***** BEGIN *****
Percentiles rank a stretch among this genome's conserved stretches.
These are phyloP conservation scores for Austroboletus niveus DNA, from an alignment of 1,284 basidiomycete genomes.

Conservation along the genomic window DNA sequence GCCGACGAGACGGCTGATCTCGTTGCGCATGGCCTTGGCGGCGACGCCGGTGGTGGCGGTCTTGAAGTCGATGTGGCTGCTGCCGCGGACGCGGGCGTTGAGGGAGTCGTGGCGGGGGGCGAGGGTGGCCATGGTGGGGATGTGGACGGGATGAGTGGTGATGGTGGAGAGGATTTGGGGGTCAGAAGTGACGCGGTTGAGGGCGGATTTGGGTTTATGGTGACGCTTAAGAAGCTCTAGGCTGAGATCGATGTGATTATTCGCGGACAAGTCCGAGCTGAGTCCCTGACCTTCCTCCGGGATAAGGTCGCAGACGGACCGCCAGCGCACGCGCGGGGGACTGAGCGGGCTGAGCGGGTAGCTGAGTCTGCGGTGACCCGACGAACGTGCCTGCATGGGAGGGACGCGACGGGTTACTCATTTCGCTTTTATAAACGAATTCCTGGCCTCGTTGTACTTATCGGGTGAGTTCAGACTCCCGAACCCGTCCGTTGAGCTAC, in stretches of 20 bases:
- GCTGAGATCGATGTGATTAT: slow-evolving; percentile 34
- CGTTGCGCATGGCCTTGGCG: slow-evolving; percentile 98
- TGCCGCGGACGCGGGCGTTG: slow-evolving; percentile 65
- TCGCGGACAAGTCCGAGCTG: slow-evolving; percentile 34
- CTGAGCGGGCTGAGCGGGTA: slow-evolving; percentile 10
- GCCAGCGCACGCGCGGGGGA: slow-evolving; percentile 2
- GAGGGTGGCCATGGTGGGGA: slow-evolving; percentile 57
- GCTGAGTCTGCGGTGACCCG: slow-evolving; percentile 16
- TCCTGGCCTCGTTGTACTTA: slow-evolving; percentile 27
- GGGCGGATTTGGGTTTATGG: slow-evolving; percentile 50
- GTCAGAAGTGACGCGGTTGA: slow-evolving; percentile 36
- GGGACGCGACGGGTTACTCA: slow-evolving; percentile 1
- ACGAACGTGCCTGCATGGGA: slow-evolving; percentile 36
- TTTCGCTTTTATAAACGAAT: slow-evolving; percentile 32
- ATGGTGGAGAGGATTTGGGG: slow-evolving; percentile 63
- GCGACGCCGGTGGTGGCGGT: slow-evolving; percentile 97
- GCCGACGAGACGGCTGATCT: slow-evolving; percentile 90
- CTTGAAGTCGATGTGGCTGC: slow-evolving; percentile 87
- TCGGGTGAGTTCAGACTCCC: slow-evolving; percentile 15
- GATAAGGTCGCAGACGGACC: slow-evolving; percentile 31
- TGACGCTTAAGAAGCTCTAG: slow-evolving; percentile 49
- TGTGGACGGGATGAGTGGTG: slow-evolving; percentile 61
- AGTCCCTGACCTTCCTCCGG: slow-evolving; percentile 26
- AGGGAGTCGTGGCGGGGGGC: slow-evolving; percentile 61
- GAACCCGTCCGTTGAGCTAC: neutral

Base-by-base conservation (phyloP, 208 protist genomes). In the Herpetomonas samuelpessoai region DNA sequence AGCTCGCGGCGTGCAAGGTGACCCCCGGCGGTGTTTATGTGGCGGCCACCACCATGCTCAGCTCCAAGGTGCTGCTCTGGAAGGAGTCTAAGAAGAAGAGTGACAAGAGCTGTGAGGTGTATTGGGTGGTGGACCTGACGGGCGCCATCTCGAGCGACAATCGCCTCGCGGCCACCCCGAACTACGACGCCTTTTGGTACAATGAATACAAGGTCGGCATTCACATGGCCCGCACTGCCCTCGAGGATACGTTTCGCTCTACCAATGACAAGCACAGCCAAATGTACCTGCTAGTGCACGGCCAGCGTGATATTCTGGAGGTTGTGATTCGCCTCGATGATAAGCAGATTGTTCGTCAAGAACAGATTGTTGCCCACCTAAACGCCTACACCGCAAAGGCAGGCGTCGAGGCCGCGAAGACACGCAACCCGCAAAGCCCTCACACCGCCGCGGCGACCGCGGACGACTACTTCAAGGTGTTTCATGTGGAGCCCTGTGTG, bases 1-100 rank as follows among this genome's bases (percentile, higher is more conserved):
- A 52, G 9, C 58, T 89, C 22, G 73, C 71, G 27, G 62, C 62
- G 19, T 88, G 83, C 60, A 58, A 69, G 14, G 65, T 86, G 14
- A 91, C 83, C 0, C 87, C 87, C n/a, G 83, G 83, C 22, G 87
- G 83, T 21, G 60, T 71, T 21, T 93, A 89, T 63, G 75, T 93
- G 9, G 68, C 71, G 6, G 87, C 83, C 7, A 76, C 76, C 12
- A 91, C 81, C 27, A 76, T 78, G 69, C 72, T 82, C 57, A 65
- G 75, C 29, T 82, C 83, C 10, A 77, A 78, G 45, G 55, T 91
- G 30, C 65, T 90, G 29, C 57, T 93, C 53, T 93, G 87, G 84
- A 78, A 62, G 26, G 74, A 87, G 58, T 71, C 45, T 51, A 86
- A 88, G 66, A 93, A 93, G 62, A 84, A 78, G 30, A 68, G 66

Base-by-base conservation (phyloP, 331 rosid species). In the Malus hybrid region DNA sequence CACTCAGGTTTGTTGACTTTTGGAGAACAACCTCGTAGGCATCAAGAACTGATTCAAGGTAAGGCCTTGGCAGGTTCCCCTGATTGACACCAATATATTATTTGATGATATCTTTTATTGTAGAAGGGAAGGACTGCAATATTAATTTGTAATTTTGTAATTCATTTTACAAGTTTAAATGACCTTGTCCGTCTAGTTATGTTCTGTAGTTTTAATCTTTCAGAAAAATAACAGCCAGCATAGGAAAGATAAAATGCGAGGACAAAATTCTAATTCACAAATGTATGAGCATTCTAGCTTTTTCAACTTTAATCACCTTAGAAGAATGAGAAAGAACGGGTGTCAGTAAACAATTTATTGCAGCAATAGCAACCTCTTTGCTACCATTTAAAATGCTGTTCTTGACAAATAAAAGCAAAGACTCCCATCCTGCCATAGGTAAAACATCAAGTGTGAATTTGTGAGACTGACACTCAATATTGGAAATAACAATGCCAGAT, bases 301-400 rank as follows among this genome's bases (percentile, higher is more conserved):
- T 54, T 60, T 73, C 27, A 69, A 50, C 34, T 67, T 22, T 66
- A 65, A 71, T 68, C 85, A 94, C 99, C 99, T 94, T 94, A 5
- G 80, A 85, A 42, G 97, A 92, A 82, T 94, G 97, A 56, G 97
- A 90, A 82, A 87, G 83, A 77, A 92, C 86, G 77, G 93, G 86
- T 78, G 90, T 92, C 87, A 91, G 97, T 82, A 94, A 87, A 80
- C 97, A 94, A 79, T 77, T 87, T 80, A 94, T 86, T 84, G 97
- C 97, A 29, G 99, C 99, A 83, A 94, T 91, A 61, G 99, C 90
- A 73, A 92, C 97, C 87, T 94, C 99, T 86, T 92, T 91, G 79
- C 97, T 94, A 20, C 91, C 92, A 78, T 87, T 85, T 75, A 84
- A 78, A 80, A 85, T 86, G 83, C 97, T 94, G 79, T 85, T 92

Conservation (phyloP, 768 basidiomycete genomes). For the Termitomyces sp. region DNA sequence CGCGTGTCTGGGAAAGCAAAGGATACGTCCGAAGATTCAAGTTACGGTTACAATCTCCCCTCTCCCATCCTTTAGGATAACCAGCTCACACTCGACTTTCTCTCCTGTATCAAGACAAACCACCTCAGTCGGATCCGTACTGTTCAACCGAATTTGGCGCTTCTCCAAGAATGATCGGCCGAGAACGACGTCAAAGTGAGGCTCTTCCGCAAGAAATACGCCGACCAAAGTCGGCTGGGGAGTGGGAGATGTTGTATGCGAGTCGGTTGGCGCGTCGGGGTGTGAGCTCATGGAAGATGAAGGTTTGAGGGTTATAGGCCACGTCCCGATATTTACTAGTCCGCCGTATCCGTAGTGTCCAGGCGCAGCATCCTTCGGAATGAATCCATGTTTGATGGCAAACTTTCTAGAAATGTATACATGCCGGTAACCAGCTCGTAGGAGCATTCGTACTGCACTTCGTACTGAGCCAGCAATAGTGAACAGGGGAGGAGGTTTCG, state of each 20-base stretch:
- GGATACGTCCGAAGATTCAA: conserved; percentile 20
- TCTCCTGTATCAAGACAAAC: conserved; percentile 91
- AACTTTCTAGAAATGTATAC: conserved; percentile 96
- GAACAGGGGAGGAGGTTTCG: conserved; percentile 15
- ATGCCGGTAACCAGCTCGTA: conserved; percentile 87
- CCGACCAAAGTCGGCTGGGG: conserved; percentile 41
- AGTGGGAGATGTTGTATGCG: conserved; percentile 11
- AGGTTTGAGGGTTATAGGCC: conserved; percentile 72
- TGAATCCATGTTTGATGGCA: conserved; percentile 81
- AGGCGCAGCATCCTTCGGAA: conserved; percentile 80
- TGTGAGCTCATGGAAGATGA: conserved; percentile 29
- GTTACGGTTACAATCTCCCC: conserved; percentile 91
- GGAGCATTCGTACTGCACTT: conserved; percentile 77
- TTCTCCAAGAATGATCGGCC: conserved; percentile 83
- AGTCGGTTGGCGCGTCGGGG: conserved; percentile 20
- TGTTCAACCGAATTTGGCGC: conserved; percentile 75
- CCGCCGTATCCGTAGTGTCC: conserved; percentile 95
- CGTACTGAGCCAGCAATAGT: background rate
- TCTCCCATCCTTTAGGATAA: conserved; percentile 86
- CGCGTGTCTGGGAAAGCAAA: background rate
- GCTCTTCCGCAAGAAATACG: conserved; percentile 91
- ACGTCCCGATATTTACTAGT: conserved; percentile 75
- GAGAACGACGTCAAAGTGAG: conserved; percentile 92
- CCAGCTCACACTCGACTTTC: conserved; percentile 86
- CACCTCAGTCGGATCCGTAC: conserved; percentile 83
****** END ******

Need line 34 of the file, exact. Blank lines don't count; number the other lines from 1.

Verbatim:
- G 9, G 68, C 71, G 6, G 87, C 83, C 7, A 76, C 76, C 12